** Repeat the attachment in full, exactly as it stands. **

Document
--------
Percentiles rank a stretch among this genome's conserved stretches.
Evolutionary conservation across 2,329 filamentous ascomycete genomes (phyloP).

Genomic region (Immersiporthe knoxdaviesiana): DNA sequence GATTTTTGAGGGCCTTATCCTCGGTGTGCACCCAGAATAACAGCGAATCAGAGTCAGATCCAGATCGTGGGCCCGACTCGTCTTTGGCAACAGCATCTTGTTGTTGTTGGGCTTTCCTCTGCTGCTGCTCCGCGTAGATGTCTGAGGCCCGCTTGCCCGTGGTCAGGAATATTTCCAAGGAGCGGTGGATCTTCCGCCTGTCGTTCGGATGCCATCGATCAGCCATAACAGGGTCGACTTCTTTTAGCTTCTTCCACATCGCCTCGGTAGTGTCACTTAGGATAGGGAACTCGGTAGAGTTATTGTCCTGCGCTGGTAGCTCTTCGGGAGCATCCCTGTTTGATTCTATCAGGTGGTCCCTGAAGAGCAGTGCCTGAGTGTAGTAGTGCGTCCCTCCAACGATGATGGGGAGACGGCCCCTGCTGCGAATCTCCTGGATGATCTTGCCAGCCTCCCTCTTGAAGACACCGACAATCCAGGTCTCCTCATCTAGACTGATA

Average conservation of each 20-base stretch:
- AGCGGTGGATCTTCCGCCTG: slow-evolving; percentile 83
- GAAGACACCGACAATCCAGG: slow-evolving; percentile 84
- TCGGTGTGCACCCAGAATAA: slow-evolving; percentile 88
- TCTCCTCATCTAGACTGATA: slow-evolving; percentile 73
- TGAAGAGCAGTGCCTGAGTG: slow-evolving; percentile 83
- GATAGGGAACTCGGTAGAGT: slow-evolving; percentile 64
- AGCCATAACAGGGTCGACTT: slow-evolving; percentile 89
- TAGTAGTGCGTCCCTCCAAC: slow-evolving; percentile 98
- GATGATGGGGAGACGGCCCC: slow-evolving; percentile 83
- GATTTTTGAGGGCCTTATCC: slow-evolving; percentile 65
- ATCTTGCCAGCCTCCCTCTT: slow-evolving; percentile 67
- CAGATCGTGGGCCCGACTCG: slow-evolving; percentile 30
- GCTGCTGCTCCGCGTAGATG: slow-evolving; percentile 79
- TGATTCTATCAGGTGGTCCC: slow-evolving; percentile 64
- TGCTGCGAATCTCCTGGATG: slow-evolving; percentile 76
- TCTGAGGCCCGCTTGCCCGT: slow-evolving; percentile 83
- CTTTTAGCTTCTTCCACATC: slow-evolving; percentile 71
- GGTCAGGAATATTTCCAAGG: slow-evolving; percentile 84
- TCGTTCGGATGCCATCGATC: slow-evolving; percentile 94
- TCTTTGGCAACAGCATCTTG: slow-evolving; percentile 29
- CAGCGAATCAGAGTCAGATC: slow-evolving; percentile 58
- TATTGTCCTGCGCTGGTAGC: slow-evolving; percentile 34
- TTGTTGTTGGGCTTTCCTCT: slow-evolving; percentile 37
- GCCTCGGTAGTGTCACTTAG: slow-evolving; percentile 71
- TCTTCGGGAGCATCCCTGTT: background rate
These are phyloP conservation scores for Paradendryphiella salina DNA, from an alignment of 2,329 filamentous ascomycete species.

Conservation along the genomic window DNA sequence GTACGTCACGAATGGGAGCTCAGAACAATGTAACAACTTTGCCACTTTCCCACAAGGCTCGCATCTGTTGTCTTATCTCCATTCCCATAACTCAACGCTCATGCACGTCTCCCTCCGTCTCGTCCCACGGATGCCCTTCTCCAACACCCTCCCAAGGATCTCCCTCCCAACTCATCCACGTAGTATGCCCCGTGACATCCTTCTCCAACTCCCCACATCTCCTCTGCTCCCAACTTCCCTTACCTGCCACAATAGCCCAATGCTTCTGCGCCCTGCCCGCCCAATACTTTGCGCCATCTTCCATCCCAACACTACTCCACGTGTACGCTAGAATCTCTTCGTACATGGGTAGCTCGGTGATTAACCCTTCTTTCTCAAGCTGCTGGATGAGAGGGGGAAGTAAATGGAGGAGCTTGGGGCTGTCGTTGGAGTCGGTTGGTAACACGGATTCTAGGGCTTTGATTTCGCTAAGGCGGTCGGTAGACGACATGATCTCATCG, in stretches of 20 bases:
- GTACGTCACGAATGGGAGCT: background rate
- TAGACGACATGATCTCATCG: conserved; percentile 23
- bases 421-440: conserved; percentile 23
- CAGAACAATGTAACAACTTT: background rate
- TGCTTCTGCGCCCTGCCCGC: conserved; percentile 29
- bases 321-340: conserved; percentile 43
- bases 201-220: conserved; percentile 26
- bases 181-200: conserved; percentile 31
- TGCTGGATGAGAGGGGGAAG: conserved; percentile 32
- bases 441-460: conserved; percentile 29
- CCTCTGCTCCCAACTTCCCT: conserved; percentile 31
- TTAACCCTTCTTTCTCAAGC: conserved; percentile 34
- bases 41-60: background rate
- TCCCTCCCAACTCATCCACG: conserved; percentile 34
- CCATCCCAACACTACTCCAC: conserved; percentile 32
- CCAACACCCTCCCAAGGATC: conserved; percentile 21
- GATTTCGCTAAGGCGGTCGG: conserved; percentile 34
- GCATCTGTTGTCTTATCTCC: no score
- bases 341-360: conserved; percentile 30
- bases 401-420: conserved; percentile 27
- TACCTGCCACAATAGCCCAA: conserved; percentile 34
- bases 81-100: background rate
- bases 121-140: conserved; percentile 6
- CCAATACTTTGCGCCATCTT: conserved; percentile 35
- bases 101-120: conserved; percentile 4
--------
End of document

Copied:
Percentiles rank a stretch among this genome's conserved stretches.
Evolutionary conservation across 2,329 filamentous ascomycete genomes (phyloP).

Genomic region (Immersiporthe knoxdaviesiana): DNA sequence GATTTTTGAGGGCCTTATCCTCGGTGTGCACCCAGAATAACAGCGAATCAGAGTCAGATCCAGATCGTGGGCCCGACTCGTCTTTGGCAACAGCATCTTGTTGTTGTTGGGCTTTCCTCTGCTGCTGCTCCGCGTAGATGTCTGAGGCCCGCTTGCCCGTGGTCAGGAATATTTCCAAGGAGCGGTGGATCTTCCGCCTGTCGTTCGGATGCCATCGATCAGCCATAACAGGGTCGACTTCTTTTAGCTTCTTCCACATCGCCTCGGTAGTGTCACTTAGGATAGGGAACTCGGTAGAGTTATTGTCCTGCGCTGGTAGCTCTTCGGGAGCATCCCTGTTTGATTCTATCAGGTGGTCCCTGAAGAGCAGTGCCTGAGTGTAGTAGTGCGTCCCTCCAACGATGATGGGGAGACGGCCCCTGCTGCGAATCTCCTGGATGATCTTGCCAGCCTCCCTCTTGAAGACACCGACAATCCAGGTCTCCTCATCTAGACTGATA

Average conservation of each 20-base stretch:
- AGCGGTGGATCTTCCGCCTG: slow-evolving; percentile 83
- GAAGACACCGACAATCCAGG: slow-evolving; percentile 84
- TCGGTGTGCACCCAGAATAA: slow-evolving; percentile 88
- TCTCCTCATCTAGACTGATA: slow-evolving; percentile 73
- TGAAGAGCAGTGCCTGAGTG: slow-evolving; percentile 83
- GATAGGGAACTCGGTAGAGT: slow-evolving; percentile 64
- AGCCATAACAGGGTCGACTT: slow-evolving; percentile 89
- TAGTAGTGCGTCCCTCCAAC: slow-evolving; percentile 98
- GATGATGGGGAGACGGCCCC: slow-evolving; percentile 83
- GATTTTTGAGGGCCTTATCC: slow-evolving; percentile 65
- ATCTTGCCAGCCTCCCTCTT: slow-evolving; percentile 67
- CAGATCGTGGGCCCGACTCG: slow-evolving; percentile 30
- GCTGCTGCTCCGCGTAGATG: slow-evolving; percentile 79
- TGATTCTATCAGGTGGTCCC: slow-evolving; percentile 64
- TGCTGCGAATCTCCTGGATG: slow-evolving; percentile 76
- TCTGAGGCCCGCTTGCCCGT: slow-evolving; percentile 83
- CTTTTAGCTTCTTCCACATC: slow-evolving; percentile 71
- GGTCAGGAATATTTCCAAGG: slow-evolving; percentile 84
- TCGTTCGGATGCCATCGATC: slow-evolving; percentile 94
- TCTTTGGCAACAGCATCTTG: slow-evolving; percentile 29
- CAGCGAATCAGAGTCAGATC: slow-evolving; percentile 58
- TATTGTCCTGCGCTGGTAGC: slow-evolving; percentile 34
- TTGTTGTTGGGCTTTCCTCT: slow-evolving; percentile 37
- GCCTCGGTAGTGTCACTTAG: slow-evolving; percentile 71
- TCTTCGGGAGCATCCCTGTT: background rate
These are phyloP conservation scores for Paradendryphiella salina DNA, from an alignment of 2,329 filamentous ascomycete species.

Conservation along the genomic window DNA sequence GTACGTCACGAATGGGAGCTCAGAACAATGTAACAACTTTGCCACTTTCCCACAAGGCTCGCATCTGTTGTCTTATCTCCATTCCCATAACTCAACGCTCATGCACGTCTCCCTCCGTCTCGTCCCACGGATGCCCTTCTCCAACACCCTCCCAAGGATCTCCCTCCCAACTCATCCACGTAGTATGCCCCGTGACATCCTTCTCCAACTCCCCACATCTCCTCTGCTCCCAACTTCCCTTACCTGCCACAATAGCCCAATGCTTCTGCGCCCTGCCCGCCCAATACTTTGCGCCATCTTCCATCCCAACACTACTCCACGTGTACGCTAGAATCTCTTCGTACATGGGTAGCTCGGTGATTAACCCTTCTTTCTCAAGCTGCTGGATGAGAGGGGGAAGTAAATGGAGGAGCTTGGGGCTGTCGTTGGAGTCGGTTGGTAACACGGATTCTAGGGCTTTGATTTCGCTAAGGCGGTCGGTAGACGACATGATCTCATCG, in stretches of 20 bases:
- GTACGTCACGAATGGGAGCT: background rate
- TAGACGACATGATCTCATCG: conserved; percentile 23
- bases 421-440: conserved; percentile 23
- CAGAACAATGTAACAACTTT: background rate
- TGCTTCTGCGCCCTGCCCGC: conserved; percentile 29
- bases 321-340: conserved; percentile 43
- bases 201-220: conserved; percentile 26
- bases 181-200: conserved; percentile 31
- TGCTGGATGAGAGGGGGAAG: conserved; percentile 32
- bases 441-460: conserved; percentile 29
- CCTCTGCTCCCAACTTCCCT: conserved; percentile 31
- TTAACCCTTCTTTCTCAAGC: conserved; percentile 34
- bases 41-60: background rate
- TCCCTCCCAACTCATCCACG: conserved; percentile 34
- CCATCCCAACACTACTCCAC: conserved; percentile 32
- CCAACACCCTCCCAAGGATC: conserved; percentile 21
- GATTTCGCTAAGGCGGTCGG: conserved; percentile 34
- GCATCTGTTGTCTTATCTCC: no score
- bases 341-360: conserved; percentile 30
- bases 401-420: conserved; percentile 27
- TACCTGCCACAATAGCCCAA: conserved; percentile 34
- bases 81-100: background rate
- bases 121-140: conserved; percentile 6
- CCAATACTTTGCGCCATCTT: conserved; percentile 35
- bases 101-120: conserved; percentile 4